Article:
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Tuesday, January 24, 2012

Classic Incantations - A.R.Rahman finally gets it Right

Last year, I wrote a piece on what went wrong in A.R.Rahman’s Hollywood Bowl concert (with L.A Philharmonic Orchestra) that happened in July, 2011. I listed down the reasons for the concert failing to engage the audience. Now, when I watch the videos of A.R.Rahman’s recent Classic Incantations concert, it seems my wishes were heard, my post was read (though highly unlikely); each and every glitch that I mentioned about Hollywood Bowl concert has been avoided in Classic Incantations concert.
"I do not like listening to orchestral concerts in the open-air auditorium, no matter how powerful a sound system you provide. The nuances in orchestral pieces are best experienced in a closed auditorium. And A.R.Rahman is no John Williams. Rahman’s orchestral pieces mostly are not chaotic, unpredictable, and bombastic and intricately layered enough to engage me in a live concert in an open auditorium. Rahman’s is mellifluous, haunting tunes that are just expanded on an orchestra with different sections playing supporting parts. Such pieces require the walls of a closed auditorium to give the audience an immersive experience. Compare the experience of listening to the performance of "Mausam and Escape" in Nobel Peace Prize concert with that of in Hollywood Bowl. I am glad to read that Rahman is planning for one such concert in India. I hope that when it happens, it happens in a closed auditorium. There may not be closed auditoriums in India that could pack in 20,000 people, which is the minimum number of attendees of any given Rahman concert. But, filling the hearts of a given number of people with joy and satisfaction is much better than merely filling a given auditorium space with more people most of whom would leave with a sense of disappointment."
In all the five cities, the concert happens in a closed auditorium.
"The idea of playing visuals from the films in that giant screen has gone terribly wrong. I understand the purpose, non-Indian audiences and all that. But, this is ridiculous. The screen shows frantic action sequences from Endhiran, when the orchestra is performing a calm and subdued version of “Pudhiya Manidha”. It is such a distracting contrast. It totally turns off one’s interest in the music piece. And when you have Rajini on screen doing all those stunts, I wonder if anyone would paid any attention to the orchestral music. The audience cheered in the middle of Lagaan theme because the peak in the crescendo was perfectly synced with the visual of Aamir hitting that epic winning shot. This is the amount of satisfaction that a perfectly synchronized music and visuals can give the audience, but it looks like that did not happen in any of the pieces performed except Lagaan."
No visuals from the films are played when the music is performed, only exception being the video clip of Robot, but that is played to make the audience understand the significance of the background score in a film. The video is played once without music, and again with the music to demonstrate the enhanced impact a film has on the viewer when experienced with the background music.
"“Arima Arima” chant by Ragapella group was totally out of sync with the orchestra. Also, the number of singers singing “Arima Arima” is less. It totally lacked the grandeur and was not effective. In an interview, Rahman told that he recorded Arima choir parts with 20 voices and overdubbed it multiple times to make it sound like a grand choir. At least 50 singers should have been there on the stage singing that part for that piece to be effective enough."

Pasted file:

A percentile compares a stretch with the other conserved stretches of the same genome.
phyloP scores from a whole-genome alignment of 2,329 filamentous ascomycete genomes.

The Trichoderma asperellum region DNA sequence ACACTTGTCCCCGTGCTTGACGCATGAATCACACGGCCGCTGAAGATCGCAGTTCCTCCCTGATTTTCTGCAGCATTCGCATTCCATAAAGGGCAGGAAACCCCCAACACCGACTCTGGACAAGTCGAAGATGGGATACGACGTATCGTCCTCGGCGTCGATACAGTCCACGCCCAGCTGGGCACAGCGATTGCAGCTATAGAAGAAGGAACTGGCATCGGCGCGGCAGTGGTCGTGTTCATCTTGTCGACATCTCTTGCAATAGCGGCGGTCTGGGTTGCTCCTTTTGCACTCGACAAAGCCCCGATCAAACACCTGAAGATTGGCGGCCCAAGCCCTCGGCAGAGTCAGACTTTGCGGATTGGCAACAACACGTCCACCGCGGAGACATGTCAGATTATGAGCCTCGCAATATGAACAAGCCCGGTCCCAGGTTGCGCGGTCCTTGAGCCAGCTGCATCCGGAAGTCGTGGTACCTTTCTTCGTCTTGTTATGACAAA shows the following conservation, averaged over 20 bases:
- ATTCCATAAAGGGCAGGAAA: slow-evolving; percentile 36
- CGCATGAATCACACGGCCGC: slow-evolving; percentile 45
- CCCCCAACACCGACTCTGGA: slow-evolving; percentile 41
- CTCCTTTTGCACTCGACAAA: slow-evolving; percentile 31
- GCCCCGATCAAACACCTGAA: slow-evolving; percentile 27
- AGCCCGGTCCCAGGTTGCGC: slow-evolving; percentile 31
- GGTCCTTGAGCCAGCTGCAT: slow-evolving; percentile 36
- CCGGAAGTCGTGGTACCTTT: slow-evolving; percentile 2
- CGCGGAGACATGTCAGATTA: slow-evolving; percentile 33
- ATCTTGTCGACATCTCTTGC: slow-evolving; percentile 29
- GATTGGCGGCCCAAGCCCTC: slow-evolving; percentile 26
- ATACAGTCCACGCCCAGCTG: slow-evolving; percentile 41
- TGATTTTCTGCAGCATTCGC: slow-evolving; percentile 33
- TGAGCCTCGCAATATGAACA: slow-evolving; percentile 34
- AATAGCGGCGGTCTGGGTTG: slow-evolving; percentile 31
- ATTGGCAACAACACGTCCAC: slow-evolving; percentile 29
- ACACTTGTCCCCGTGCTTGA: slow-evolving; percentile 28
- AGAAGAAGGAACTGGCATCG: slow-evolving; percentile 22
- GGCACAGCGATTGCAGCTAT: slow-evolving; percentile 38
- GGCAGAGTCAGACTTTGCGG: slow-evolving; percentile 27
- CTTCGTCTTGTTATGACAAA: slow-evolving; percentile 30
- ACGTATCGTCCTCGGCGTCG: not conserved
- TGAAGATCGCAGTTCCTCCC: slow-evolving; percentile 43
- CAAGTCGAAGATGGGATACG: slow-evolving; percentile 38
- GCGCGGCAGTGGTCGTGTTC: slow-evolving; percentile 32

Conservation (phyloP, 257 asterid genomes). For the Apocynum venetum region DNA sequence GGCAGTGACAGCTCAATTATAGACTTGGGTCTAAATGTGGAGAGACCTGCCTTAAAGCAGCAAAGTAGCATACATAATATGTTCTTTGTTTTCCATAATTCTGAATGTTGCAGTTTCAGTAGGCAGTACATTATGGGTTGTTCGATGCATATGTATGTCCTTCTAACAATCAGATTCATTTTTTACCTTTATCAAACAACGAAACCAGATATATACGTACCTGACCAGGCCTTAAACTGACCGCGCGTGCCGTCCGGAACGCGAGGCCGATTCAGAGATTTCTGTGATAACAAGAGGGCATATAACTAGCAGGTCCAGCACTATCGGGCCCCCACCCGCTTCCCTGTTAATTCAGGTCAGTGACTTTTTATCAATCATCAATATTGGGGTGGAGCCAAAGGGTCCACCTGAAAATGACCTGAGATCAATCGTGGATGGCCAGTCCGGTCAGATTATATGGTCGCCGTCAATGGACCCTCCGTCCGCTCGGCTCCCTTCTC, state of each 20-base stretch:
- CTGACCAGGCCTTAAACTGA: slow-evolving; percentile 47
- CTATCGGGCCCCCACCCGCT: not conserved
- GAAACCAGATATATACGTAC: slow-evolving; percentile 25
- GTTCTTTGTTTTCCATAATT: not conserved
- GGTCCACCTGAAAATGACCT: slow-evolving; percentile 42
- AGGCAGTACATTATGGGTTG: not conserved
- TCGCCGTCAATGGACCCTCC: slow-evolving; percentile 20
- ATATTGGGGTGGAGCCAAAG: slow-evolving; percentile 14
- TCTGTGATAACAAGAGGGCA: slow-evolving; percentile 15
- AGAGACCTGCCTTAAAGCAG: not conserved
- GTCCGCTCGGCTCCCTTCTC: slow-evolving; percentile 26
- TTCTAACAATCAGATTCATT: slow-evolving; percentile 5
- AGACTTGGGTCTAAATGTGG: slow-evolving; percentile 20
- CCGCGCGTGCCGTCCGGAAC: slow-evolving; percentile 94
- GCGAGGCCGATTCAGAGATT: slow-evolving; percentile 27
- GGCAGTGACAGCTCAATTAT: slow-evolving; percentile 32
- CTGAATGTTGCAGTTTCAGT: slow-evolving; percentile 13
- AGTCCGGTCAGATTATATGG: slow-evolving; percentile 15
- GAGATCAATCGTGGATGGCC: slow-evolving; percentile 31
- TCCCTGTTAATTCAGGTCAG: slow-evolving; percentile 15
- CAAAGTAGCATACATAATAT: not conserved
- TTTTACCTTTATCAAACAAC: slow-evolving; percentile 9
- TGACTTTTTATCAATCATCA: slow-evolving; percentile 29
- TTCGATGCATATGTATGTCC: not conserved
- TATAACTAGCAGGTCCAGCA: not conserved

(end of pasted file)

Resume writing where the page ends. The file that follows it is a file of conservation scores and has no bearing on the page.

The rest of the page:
KM Choir that performs along with Babelsberg film Orchestra includes 16 Male voices and 16 female voices.
"I am not sure if the suites compiled from the films’ cues were tight enough. There were too many middling loose moments in the middle of the piece. The transition from one cue to another in a suite is particularly crucial. It should be neither abrupt nor take too long. Seamless is the word. In Robot Suite, the middle section lingered far too long on ‘Pudhiya Manidha’ melody. There are so many other bombastic pieces in Robot. The whole suite includes only film’s End Credits music and few variations of Arima song. Mangal Pandey Suite also had the same problem."
In Robot Suite, they perform only “Arima Arima” grand choir version from the climax of the film. I don’t know about other film score suites, though.
"However, “Naan Varuvaenae” is one of those few Rahman songs to which we could put a symphony behind. I would love to listen to it in better quality. But, in this concert, Rahman’s singing of “Naan Varuvaenae” was quite tentative and lacked the soul of the original."
"Naan Varuvaenae" is not included in this concert. No singing by A.R.Rahman.
"I am not much in favour of putting a symphony orchestra behind Rahman’s songs. I could not recognize that the orchestra is playing “Tamizha Tamizha” melody, until the brass section took it over for the final crescendo of the song. “Cry of a Rose” is a Naveen show, symphony orchestra does not add much to the experience."
Whether Roja Suite got any better? – I will know when I watch the concert live this week. Can’t Wait! Surprises A.R.Rahman has finally included that bombastic Rajini Introduction music from Muthu and the Choir-Orchestral version of the exuberant Aayo Re from Water. Furthermore, an Audio CD with Babelsberg Orchestra’s performance of all the symphonic pieces will be released soon. What more an A.R.Rahman fan can ask for?

1 comment:

Unknown said...

Am also attending the concert tomorrow, can't wait for it